Sen. Johnson then cut state funding for public transit by nearly $30 million, with most of the money taken out of budgets for the already weak bus systems in Wayne and Oakland counties. Those bus systems “are inefficient and ineffective,” said Brian O’Connell, Ms. Johnson’s chief of staff.

Citing a recent newspaper article to buttress his point, Mr. O'Connell noted that Joseph Harris, Detroit's auditor general told the Detroit News on May 4, 2003,  "You take a long look at all the  numbers, and after a while, you push them away and say, 'We suck'". 

A Grandmother With Teeth
Sen. Johnson, who is 65 and declined to be interviewed for this article, was raised in Chicago and introduced to politics 32 years ago when she volunteered for President Nixon’s re-election campaign.

“I passed out literature at a supermarket in Royal Oak,” she said in an interview in 2002 with Michigan Retailer, the newspaper of the Michigan Retail Association. “I’ve been involved ever since.” Her first official political position was chairwoman of Oakland County’s community development advisory council that managed millions of dollars in federal funds to help low-income residents afford housing.

In 1981, Ms. Johnson, who is married to a lawyer and has two children and a grandson, won her first campaign as a state representative. She hasn’t lost an election since. She was elected to the state Senate in 1999.

During her legislative career, Ms. Johnson has been a champion of mental health protection and spearheaded measures to extend Medicaid coverage. She also developed expertise in the budget process, serving as vice chair of the House Appropriations Committee before becoming in January the first woman to chair the Senate Appropriations committee.

Target # 2: Gloria Jeff
This year, as chairwoman of the Senate Appropriations subcommittee on transportation, Ms. Johnson has used the post to blister the governor and her transportation aides.

In January, for example, during confirmation hearings for Gloria Jeff, the governor’s nominee to direct of the state Department of Transportation, Sen. Johnson personally attacked Ms. Jeff saying she “didn’t appreciate the attitude” and promised to vote against her. After Sen. Sikkema intervened, Ms. Johnson relented and voted for Ms. Jeff’s appointment.

Later, however, Ms. Johnson proposed cutting $10,000 from Ms. Jeff’s salary and proposed financial penalties on Ms. Jeff for delays in producing a financial report that was actually started under Republican Governor John Engler.

A Cabinet Member Left On Her Own
Neither the governor nor anybody in Ms. Granholm’s administration responded publicly to what many in the state capital viewed as Ms. Johnson’s effort to intimidate the Transportation Department chief. Even today, the Granholm administration remains solicitous. “I really don’t want to get into the personal stuff,” Ben Kohrman, the spokesman for the state Department of Transportation, told the Great Lakes Bulletin News Service. “We really respect Sen. Johnson’s fierce advocacy.”

Sen. Johnson also has proposed to dramatically reduce spending on public transit. Governor Granholm proposed a $10 million cut, already recognizing the state’s $1.8 billion budget deficit.  Sen. Johnson added $19 million more, bringing the proposed reduction in transit spending to nearly $30 million. The proposal was approved by the Senate 22-16 on a party line vote and is now under consideration by the House.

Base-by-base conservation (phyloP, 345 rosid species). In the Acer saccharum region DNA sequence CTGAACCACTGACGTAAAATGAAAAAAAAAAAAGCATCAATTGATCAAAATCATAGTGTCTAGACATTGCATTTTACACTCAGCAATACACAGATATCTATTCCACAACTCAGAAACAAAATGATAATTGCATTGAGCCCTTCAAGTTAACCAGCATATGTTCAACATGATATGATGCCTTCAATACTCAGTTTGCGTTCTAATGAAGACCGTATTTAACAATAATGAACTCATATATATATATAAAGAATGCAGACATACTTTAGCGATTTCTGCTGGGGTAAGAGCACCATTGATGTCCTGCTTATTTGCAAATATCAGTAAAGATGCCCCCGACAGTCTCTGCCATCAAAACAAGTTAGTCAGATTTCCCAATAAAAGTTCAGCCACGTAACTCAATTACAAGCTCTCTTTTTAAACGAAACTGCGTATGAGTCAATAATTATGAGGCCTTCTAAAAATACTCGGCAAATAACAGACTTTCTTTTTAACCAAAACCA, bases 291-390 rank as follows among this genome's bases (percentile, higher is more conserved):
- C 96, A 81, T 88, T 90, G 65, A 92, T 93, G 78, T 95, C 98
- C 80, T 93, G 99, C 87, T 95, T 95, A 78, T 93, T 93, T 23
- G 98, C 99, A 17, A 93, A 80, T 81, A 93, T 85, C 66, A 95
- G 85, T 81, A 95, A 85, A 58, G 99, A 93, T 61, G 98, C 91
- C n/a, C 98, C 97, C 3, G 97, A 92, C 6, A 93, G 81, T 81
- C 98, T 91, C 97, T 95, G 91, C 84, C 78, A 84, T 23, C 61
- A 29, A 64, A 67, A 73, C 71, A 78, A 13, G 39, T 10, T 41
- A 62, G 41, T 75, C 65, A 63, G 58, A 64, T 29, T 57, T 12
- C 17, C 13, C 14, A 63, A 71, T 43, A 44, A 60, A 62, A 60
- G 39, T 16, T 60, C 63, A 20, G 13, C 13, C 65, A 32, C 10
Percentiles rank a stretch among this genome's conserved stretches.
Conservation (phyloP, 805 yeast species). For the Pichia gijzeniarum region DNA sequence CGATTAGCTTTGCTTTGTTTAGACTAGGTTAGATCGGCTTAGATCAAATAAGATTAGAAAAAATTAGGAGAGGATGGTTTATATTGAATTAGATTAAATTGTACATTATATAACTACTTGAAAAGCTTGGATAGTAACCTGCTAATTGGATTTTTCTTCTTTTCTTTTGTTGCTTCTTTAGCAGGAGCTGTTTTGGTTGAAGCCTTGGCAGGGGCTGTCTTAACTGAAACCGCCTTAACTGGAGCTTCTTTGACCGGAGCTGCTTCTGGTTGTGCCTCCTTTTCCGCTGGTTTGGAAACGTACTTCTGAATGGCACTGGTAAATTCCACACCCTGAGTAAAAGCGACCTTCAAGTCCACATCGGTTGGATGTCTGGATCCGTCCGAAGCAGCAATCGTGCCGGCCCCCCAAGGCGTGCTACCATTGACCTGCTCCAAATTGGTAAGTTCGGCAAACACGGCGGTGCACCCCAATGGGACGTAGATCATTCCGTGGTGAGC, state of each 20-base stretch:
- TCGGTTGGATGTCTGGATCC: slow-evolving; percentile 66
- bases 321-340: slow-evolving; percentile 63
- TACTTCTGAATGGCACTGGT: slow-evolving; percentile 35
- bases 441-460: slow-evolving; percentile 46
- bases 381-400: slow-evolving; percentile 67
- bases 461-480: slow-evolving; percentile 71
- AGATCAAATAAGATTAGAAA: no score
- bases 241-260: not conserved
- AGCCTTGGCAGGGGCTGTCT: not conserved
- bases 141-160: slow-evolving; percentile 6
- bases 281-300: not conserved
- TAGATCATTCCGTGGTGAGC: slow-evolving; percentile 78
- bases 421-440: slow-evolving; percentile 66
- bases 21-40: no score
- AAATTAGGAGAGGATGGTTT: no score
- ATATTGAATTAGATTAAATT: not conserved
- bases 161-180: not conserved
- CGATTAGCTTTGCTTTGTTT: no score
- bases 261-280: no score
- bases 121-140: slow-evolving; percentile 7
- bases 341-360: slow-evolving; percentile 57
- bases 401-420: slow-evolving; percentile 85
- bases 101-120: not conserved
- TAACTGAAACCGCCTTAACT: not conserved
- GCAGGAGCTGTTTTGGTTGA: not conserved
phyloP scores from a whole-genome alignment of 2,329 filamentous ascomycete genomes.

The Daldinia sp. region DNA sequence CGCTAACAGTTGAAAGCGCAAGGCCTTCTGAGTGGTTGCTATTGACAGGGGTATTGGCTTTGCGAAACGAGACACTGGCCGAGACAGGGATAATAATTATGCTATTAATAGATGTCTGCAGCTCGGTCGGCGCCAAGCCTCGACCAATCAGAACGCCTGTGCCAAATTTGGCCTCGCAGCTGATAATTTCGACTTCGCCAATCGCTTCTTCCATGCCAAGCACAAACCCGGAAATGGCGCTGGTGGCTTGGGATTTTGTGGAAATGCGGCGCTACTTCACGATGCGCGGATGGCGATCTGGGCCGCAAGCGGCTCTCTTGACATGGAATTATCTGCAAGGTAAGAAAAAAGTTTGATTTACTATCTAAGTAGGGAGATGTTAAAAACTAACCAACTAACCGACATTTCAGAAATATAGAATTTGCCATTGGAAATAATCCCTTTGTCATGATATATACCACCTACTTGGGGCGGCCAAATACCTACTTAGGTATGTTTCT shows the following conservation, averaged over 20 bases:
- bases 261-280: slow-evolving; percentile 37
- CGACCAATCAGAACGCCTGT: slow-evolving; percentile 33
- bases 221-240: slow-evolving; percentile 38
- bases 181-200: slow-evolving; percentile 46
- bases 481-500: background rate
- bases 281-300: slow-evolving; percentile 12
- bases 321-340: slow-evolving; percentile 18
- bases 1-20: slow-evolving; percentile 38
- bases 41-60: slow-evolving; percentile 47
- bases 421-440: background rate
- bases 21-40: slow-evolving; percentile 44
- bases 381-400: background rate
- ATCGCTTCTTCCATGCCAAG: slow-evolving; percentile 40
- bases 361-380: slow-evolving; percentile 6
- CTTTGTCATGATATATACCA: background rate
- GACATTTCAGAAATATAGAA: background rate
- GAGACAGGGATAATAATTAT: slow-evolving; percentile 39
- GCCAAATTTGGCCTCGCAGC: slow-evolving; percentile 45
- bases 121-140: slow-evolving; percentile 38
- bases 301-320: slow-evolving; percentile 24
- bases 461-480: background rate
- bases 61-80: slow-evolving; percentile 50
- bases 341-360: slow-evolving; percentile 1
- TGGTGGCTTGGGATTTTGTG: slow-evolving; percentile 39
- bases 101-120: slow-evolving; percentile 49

Ms. Granholm’s aides insist that the governor’s “Preserve First” plan to repair existing roads rather than build new ones represents a new reckoning in Michigan with the spiraling costs of transportation and the stark fiscal realities of the current economic downturn.  But the governor’s aides also acknowledge that they may have stumbled in introducing the proposal, and allowed Sen. Johnson to gain an advantage.

When asked why the administration did not alert communities and lawmakers about the specific roads that the “Preserve First” plan would delay, Liz Boyd sounded contrite. “We always strive to communicate with the Legislature on issues,” said the governor’s spokesperson. “Certainly I think in the future, perhaps, we will make it a point to do everything we can to communicate. But I believe that this plan was articulated. I believe that Director Jeff is working hard to improve communication between her department and state lawmakers.”


July 8, 2003

Governor Jennifer Granholm vetoed the 34 highway construction projects that legislators wanted continued, but said she would work with lawmakers to "identify priority road projects." The veto, first reported by Gongwer News Service, was part of a series of line-item vetoes made to HB 4032, the 2002-03 supplemental budget that Ms. Granholm signed. The budget, PA 39, was signed Monday morning but not filed with the Secretary of State's office until Tuesday morning. The 34 projects-none of which is in the actual construction phase-were delayed by the administration earlier this year to focus on more road maintenance projects. Furious by the action, Republican lawmakers sought to restore funds for the road project through the supplemental budget.



July 14, 2003


Gov. Jennifer Granholm today reinstated 17 of the 34 road projects that she vetoed last week. The restored projects will be included in the Fiscal Year 2004 transportation budget that begins October 1. Thus, the legislature's Fix It Later approach has consumed half of the governor's Fix It First program.

A silver lining is that three long-term road studies - the proposed widening of I-94 in Wayne County, the widening of I-75 throughout Oakland County, and the US-31/Grand Haven bypass through the state's most productive farmland - are still delayed. That fact could allow alternatives - including better land use planning, local road improvements and public transit - to catch up and truly compete.


Kyle Smiddie, a student at Haverford College, joined the Institute’s news desk this summer as a Haverford College Peace and Global Citizenship intern.  The Institute and Haverford College established the internship program earlier this year. This is his first article for the Great Lakes Bulletin News Service. Reach him at smiddie@mlui.org